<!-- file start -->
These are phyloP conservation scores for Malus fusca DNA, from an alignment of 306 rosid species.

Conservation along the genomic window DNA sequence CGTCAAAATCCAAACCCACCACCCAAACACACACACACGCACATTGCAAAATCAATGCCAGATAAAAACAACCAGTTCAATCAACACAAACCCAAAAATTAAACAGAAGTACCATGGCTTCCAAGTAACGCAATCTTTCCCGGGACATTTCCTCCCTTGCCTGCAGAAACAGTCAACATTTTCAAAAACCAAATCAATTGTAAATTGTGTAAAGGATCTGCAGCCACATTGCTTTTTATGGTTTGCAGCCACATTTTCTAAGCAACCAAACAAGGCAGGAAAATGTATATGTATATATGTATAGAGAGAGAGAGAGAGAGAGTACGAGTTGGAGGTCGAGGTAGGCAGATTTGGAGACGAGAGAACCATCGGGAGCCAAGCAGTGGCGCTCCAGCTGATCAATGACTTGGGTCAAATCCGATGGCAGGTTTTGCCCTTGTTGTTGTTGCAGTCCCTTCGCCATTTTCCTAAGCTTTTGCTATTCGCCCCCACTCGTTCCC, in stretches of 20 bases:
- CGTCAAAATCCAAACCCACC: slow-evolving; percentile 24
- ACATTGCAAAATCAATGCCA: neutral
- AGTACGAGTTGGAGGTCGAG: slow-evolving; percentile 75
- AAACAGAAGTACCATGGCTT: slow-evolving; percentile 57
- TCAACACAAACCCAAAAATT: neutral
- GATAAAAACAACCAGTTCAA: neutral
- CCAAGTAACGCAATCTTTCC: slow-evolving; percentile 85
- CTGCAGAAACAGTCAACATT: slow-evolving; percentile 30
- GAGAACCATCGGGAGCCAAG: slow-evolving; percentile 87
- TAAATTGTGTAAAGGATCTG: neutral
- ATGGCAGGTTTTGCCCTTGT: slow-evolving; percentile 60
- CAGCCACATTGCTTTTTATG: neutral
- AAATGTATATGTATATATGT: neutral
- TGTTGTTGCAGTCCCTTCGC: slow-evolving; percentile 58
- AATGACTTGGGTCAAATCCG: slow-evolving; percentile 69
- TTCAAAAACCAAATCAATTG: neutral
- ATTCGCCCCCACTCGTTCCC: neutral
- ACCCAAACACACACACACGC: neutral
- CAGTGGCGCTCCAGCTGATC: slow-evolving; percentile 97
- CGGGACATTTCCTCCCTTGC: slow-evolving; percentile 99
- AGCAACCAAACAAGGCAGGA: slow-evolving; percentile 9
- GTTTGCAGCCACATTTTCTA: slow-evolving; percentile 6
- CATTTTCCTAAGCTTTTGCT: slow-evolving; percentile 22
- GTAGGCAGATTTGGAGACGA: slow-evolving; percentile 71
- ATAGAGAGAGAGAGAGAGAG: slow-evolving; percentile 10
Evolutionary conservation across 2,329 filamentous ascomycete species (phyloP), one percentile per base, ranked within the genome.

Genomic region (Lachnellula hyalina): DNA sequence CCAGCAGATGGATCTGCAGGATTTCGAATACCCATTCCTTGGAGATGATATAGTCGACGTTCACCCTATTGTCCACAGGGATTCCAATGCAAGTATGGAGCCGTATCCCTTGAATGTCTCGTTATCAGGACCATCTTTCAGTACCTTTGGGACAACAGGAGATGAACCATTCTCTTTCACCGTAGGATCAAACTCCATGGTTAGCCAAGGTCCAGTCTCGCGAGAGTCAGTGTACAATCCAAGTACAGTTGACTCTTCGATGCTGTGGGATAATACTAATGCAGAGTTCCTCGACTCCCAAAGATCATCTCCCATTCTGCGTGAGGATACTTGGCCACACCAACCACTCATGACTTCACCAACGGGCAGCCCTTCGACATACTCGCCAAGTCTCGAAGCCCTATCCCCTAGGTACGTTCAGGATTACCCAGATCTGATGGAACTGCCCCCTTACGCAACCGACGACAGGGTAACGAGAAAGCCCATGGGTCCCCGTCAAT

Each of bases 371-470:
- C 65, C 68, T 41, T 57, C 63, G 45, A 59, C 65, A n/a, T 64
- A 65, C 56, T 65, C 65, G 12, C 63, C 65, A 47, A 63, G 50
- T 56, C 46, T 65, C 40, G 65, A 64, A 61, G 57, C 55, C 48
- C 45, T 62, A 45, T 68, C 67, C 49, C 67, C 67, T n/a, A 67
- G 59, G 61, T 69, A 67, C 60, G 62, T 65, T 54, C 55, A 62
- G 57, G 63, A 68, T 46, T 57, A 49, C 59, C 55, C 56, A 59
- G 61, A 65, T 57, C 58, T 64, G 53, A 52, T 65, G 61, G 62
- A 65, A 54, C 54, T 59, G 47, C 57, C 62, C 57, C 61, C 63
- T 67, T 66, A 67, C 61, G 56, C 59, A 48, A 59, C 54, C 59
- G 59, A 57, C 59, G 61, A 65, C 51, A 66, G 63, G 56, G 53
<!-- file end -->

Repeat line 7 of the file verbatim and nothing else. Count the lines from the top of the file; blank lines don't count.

- TCAACACAAACCCAAAAATT: neutral